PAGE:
Other Conditions With Symptoms Similar to Juvenile Idiopathic Arthritis
A number of conditions can cause painful, stiff joints in children. Reference Juvenile idiopathic arthritis Opens New Window (JIA) is a relatively uncommon cause of these symptoms. Most often, joint pain can be linked to an injury.
Other conditions that may be confused with JIA include:
- Reference Growing pains Opens New Window.
- Injury or overuse (knee pain, Reference bursitis Opens New Window, Reference tendinitis Opens New Window).
- Other inflammatory diseases, including Reference lupus Opens New Window, Reference rheumatic fever Opens New Window, or other types of arthritis.
- Hypermobility syndrome ("double-jointed"), which can cause joint pain at night and after heavy or unusual activity. The child may show unusual ability to overextend or overstraighten the knees, fingers, hands, or elbows.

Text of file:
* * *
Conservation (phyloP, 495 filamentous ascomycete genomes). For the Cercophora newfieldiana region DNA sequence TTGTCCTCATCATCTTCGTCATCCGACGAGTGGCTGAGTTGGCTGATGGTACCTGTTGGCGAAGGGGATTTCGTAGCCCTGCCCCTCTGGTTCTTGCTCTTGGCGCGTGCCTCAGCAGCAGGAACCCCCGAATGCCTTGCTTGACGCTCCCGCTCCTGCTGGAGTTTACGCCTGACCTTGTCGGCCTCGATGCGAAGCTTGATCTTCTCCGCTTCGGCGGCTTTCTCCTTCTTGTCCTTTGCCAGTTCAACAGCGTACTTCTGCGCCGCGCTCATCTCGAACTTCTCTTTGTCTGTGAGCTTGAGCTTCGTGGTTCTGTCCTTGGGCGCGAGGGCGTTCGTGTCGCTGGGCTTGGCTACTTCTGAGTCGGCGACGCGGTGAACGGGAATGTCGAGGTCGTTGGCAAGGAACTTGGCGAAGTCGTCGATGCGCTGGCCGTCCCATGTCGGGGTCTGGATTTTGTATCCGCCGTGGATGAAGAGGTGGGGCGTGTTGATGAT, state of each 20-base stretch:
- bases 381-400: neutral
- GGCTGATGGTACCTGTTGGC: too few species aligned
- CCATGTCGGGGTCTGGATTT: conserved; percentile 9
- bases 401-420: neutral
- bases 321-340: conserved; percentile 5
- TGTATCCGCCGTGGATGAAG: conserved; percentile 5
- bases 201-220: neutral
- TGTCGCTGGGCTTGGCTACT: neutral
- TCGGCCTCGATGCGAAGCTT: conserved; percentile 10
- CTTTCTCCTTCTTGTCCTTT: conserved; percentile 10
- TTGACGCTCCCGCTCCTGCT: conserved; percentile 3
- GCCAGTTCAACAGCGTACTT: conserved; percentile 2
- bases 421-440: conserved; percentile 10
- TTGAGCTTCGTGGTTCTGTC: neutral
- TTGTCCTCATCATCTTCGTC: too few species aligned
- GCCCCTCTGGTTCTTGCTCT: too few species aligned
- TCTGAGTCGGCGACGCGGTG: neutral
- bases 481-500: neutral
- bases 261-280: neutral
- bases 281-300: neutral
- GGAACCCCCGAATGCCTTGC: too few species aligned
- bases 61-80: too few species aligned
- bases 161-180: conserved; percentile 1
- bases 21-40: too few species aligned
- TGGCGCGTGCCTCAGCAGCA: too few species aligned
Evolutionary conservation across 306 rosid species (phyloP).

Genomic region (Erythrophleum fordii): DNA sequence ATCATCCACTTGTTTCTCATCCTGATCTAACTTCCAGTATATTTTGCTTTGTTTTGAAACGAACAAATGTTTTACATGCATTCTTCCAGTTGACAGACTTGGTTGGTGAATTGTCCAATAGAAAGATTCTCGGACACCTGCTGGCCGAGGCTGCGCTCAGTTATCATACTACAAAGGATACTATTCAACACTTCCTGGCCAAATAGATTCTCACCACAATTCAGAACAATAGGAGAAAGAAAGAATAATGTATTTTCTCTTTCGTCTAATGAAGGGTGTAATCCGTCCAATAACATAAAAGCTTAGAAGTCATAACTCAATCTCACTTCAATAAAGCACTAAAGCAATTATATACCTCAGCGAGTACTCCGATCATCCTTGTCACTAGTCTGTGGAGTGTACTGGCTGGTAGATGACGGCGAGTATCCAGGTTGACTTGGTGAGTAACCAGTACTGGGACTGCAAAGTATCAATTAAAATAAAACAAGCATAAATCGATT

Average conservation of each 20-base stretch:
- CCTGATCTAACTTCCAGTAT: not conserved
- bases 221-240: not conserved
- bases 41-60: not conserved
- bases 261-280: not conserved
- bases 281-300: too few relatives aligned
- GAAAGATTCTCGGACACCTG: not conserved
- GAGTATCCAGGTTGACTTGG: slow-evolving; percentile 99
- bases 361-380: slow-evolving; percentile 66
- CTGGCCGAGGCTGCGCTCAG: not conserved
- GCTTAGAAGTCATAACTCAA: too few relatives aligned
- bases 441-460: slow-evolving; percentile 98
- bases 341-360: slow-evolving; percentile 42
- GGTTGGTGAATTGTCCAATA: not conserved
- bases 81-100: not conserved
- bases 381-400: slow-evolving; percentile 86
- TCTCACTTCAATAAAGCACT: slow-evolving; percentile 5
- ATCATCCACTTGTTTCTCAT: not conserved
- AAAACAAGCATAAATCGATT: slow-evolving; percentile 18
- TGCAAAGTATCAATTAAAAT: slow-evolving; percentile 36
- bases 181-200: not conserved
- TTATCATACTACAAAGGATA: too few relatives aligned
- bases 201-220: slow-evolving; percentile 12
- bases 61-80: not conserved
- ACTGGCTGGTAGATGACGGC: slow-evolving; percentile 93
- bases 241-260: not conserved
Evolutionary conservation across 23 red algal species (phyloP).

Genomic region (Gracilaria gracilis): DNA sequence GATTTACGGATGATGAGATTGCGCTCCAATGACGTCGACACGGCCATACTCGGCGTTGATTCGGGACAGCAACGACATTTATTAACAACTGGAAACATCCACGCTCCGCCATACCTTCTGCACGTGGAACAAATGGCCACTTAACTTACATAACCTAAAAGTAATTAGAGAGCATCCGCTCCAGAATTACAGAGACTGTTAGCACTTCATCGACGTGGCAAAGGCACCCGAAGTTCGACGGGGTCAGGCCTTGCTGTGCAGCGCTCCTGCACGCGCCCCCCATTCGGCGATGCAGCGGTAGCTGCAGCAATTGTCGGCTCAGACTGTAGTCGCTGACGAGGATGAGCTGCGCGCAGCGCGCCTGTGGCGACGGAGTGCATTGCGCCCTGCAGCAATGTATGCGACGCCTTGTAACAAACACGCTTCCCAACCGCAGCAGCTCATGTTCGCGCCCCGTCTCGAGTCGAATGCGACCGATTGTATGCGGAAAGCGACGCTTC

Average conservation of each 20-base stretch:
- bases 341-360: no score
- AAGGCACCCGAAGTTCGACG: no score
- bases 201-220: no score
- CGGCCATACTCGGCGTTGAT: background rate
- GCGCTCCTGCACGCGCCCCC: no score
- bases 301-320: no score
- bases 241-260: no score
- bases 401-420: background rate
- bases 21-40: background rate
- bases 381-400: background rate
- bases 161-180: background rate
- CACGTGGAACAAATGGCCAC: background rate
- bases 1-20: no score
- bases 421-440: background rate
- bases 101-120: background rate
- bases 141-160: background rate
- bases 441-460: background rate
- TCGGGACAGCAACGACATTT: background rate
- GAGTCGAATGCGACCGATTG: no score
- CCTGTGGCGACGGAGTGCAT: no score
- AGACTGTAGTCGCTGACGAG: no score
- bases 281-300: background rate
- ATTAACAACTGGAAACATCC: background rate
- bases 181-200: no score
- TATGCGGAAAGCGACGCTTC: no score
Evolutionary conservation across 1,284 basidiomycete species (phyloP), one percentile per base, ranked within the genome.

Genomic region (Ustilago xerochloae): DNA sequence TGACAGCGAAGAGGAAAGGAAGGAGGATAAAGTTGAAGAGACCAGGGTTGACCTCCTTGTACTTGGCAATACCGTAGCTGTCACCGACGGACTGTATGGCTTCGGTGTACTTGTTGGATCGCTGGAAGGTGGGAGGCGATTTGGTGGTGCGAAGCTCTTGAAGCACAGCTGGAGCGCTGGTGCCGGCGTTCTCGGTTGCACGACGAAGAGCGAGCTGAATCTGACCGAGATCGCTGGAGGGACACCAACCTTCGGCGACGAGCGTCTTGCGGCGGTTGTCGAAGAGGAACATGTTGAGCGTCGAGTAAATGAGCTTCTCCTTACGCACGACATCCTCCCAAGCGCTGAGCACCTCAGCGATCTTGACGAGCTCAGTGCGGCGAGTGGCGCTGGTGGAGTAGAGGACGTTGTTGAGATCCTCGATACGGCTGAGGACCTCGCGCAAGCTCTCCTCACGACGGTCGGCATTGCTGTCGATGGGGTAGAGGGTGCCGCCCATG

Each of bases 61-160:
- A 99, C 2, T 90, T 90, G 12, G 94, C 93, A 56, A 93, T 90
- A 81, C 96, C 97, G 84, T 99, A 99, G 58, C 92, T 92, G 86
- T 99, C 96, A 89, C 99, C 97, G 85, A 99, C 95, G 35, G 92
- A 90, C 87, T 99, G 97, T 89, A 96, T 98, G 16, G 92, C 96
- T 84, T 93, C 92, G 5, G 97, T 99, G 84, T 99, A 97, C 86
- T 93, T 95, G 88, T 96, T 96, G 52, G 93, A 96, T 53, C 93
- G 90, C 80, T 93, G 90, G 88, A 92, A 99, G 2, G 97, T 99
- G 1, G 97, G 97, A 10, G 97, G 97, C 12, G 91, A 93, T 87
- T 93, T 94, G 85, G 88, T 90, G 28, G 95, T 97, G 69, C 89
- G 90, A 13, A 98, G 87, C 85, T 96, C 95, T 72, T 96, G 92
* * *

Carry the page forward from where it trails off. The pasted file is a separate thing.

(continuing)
- Reference Lyme disease Opens New Window.
- Inflammation in a joint caused by a foreign body, such as a splinter in the joint.
- A condition in which the upper end of the thighbone slips off the rest of the bone (slipped capital femoral epiphysis).
- A tumor.
- Infection of a joint (bacterial or Reference septic arthritis Opens New Window).
- Infection of a bone (Reference osteomyelitis Opens New Window).
- Arthritis associated with Reference inflammatory bowel disease Opens New Window.
- Other diseases that affect cell growth, such as Reference leukemia Opens New Window.
|By:||Reference Healthwise Staff||Last Revised: June 5, 2012|
|Medical Review:||Reference Susan C. Kim, MD - Pediatrics
Reference John Pope, MD - Pediatrics